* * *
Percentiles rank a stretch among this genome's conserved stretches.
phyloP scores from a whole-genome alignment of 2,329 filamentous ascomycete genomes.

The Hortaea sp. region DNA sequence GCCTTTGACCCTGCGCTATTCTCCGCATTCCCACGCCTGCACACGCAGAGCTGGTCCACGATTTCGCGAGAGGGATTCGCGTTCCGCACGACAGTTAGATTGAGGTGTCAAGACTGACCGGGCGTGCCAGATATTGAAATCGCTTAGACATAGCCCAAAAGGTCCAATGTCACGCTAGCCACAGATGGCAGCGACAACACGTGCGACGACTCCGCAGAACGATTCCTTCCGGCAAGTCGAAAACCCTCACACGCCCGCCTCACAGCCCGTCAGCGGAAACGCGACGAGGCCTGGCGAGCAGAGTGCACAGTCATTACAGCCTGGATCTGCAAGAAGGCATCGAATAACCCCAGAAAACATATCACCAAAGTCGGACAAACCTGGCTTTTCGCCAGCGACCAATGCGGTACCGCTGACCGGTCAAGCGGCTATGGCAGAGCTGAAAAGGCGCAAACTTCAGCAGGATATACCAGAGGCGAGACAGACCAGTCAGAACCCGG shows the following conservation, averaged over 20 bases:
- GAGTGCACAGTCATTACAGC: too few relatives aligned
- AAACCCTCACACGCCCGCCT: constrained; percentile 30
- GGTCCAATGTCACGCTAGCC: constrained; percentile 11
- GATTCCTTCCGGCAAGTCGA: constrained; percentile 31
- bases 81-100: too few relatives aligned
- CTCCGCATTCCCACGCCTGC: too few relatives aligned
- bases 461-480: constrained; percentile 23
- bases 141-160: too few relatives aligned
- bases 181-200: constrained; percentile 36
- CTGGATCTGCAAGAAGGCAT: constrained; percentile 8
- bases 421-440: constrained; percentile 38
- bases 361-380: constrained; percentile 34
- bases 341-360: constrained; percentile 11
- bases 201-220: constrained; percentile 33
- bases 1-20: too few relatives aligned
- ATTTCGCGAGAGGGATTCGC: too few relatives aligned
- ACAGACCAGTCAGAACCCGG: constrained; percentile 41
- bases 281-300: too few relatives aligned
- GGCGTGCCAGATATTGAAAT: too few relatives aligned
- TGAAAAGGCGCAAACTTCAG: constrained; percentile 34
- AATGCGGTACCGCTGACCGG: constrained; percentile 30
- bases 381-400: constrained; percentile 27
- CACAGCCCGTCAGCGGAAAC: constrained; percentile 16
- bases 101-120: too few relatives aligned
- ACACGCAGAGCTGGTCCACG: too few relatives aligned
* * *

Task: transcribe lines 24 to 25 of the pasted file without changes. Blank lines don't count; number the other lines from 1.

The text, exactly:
- AATGCGGTACCGCTGACCGG: constrained; percentile 30
- bases 381-400: constrained; percentile 27